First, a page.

Saturday, April 17, 2010

How to detect what other sites your visitors have been to

When someone visits your site, do you want to know where else they've been? Maybe you want to know if they've been to a competitor or affiliate site so you can make them special offers. Maybe you want to intelligently suggest they signup for your site with Facebook Connect, Twitter, Google OpenID, or Yahoo! ID, based on which of those sites you know they frequent. Maybe you're just nosy.

Regardless, there are pretty good controls in place with most browser to prevent you from developing javascript on your site that can sniff the user's browser history. There's one small loophole can stick all the URLs you want to know about in your page, and test to see if they have been visited, using the CSS selector features of javascript frameworks such as jQuery and Prototype.js. This is not a fool-proof way to tell where they've been, but it might just be good enough for the kinds of suggestions you want to make to your user.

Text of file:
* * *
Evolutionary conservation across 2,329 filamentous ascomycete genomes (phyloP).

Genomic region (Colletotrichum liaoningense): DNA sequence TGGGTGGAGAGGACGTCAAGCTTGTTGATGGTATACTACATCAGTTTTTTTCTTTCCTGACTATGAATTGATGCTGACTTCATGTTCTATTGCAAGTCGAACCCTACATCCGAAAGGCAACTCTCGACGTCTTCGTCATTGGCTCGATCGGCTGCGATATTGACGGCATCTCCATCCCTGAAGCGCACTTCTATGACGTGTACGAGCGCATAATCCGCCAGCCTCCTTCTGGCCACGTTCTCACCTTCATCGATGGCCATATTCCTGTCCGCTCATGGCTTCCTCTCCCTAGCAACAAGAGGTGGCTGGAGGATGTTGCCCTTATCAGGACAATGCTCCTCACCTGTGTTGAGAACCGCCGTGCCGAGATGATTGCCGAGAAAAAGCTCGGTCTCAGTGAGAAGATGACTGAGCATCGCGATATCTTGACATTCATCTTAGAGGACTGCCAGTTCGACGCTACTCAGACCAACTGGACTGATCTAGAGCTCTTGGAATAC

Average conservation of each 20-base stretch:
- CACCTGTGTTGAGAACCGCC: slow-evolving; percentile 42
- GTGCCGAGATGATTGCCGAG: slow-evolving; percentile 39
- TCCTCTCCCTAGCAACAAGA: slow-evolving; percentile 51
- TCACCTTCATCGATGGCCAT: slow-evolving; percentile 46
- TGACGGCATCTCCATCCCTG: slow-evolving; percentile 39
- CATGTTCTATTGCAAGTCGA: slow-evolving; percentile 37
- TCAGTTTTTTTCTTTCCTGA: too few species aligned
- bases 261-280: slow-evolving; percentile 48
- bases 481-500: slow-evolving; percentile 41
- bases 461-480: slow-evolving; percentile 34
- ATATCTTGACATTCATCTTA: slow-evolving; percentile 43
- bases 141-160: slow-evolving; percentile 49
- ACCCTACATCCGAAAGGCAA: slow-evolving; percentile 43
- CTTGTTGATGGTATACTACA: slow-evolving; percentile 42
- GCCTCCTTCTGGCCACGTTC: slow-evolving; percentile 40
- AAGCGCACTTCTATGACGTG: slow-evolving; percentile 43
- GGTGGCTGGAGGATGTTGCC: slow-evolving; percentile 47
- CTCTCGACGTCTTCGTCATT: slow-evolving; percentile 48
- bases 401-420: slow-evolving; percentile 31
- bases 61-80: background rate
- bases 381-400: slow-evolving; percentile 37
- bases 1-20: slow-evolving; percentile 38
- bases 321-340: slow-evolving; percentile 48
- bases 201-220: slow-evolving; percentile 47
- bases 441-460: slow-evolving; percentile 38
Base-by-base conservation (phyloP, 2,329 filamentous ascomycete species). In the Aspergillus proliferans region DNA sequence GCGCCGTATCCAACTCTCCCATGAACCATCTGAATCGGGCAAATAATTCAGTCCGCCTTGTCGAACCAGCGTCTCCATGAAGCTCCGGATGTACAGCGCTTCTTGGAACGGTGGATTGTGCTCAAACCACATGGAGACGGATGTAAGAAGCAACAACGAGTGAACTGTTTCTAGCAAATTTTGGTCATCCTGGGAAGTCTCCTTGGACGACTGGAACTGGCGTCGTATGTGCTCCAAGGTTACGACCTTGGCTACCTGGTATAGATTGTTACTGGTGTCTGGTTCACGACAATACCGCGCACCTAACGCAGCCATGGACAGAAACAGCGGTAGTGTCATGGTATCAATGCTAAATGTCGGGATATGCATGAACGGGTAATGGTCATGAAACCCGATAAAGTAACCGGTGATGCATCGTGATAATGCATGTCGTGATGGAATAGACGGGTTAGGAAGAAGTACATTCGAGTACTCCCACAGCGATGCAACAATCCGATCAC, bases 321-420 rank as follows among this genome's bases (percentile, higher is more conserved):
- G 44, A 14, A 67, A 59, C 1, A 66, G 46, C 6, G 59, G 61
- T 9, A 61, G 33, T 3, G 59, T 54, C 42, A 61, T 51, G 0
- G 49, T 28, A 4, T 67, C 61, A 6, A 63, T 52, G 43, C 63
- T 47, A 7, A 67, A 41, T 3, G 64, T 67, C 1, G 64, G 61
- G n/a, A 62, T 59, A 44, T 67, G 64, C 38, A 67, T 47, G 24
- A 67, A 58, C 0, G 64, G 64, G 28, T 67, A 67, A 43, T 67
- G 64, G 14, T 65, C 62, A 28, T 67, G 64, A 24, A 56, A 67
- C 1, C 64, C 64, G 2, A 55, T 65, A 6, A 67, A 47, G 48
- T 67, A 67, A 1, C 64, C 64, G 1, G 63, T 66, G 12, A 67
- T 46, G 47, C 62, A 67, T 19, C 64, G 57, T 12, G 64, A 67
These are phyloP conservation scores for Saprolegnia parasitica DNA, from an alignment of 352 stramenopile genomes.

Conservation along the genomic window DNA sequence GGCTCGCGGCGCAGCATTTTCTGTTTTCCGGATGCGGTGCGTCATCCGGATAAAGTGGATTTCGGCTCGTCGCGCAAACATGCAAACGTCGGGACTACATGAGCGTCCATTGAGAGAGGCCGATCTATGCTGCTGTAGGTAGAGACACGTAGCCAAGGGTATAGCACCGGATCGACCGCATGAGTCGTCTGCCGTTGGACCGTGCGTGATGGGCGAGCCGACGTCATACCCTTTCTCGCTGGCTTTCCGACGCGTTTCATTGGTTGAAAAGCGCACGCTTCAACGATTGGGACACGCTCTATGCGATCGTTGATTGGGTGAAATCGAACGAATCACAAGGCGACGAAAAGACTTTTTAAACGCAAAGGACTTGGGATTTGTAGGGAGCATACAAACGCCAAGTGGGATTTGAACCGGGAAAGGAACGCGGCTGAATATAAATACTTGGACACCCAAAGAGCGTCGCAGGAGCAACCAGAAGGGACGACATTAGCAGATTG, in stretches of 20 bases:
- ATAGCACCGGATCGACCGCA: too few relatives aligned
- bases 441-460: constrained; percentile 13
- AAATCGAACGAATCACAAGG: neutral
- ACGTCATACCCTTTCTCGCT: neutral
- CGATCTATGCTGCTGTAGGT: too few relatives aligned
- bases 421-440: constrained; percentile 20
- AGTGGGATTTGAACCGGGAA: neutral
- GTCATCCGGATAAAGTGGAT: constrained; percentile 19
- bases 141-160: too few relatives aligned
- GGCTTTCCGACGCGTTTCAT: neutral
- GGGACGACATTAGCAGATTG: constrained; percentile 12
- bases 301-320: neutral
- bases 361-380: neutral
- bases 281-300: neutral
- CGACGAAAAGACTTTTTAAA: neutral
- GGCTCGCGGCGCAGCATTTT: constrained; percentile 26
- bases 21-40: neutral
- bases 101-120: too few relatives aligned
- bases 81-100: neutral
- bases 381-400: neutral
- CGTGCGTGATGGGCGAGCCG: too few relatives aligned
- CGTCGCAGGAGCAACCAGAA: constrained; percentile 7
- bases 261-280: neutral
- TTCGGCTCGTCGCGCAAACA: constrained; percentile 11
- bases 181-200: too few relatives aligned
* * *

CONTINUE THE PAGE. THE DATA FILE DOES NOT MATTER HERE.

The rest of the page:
Based on ideas from Spyjax (described in this blog post), I whipped up a simpler demonstration of this using Haml to make a hidden list of URLs and, instead of trying to sniff links by their colors, using Prototype.js to detect which of them have been visited. This could have just as easily been done in jQuery:

One extension to this technique, if you have lots of URLs to test, might be to dynamically load 100 at a time via AJAX periodically, and asynchronously trigger actions in your page when visited URLs are detected.

Isn't that a little creepy? What if I don't want sites to get this info about me?

The Spyjax blog post linked to earlier has a decent answer for this:

The less browser history you store the fewer URLs someone can steal from that history. In Firefox you can change the amount of browser history by going to Tools -> Options -> Privacy and then either uncheck the “Remember visited pages” checkbox or change the number of days that history is stored for.

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